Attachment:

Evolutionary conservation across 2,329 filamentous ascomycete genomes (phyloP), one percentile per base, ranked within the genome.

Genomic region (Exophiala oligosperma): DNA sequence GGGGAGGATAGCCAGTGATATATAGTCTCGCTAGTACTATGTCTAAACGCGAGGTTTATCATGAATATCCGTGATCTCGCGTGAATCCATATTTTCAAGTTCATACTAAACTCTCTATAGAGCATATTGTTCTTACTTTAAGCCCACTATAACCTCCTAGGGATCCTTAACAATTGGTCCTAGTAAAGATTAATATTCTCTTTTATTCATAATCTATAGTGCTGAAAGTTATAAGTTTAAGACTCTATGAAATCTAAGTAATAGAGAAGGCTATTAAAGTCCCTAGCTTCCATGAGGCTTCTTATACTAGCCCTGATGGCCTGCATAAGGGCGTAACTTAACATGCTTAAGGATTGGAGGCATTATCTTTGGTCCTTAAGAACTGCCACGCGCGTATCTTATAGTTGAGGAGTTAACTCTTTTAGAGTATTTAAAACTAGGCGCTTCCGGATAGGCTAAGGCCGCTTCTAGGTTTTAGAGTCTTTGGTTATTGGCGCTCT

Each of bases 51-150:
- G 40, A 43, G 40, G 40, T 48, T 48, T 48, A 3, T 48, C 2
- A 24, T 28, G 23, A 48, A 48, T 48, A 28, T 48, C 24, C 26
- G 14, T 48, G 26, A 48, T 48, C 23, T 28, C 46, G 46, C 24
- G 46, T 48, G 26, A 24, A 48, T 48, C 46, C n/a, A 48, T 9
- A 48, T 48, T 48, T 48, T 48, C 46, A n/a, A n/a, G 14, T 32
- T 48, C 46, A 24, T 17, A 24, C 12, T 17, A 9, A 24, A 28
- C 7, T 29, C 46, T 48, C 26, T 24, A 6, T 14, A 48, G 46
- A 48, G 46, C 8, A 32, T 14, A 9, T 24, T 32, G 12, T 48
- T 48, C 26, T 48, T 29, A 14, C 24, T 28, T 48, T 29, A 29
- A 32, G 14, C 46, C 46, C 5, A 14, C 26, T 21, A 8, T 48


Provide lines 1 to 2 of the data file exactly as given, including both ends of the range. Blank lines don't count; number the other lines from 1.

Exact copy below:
Evolutionary conservation across 2,329 filamentous ascomycete genomes (phyloP), one percentile per base, ranked within the genome.

Genomic region (Exophiala oligosperma): DNA sequence GGGGAGGATAGCCAGTGATATATAGTCTCGCTAGTACTATGTCTAAACGCGAGGTTTATCATGAATATCCGTGATCTCGCGTGAATCCATATTTTCAAGTTCATACTAAACTCTCTATAGAGCATATTGTTCTTACTTTAAGCCCACTATAACCTCCTAGGGATCCTTAACAATTGGTCCTAGTAAAGATTAATATTCTCTTTTATTCATAATCTATAGTGCTGAAAGTTATAAGTTTAAGACTCTATGAAATCTAAGTAATAGAGAAGGCTATTAAAGTCCCTAGCTTCCATGAGGCTTCTTATACTAGCCCTGATGGCCTGCATAAGGGCGTAACTTAACATGCTTAAGGATTGGAGGCATTATCTTTGGTCCTTAAGAACTGCCACGCGCGTATCTTATAGTTGAGGAGTTAACTCTTTTAGAGTATTTAAAACTAGGCGCTTCCGGATAGGCTAAGGCCGCTTCTAGGTTTTAGAGTCTTTGGTTATTGGCGCTCT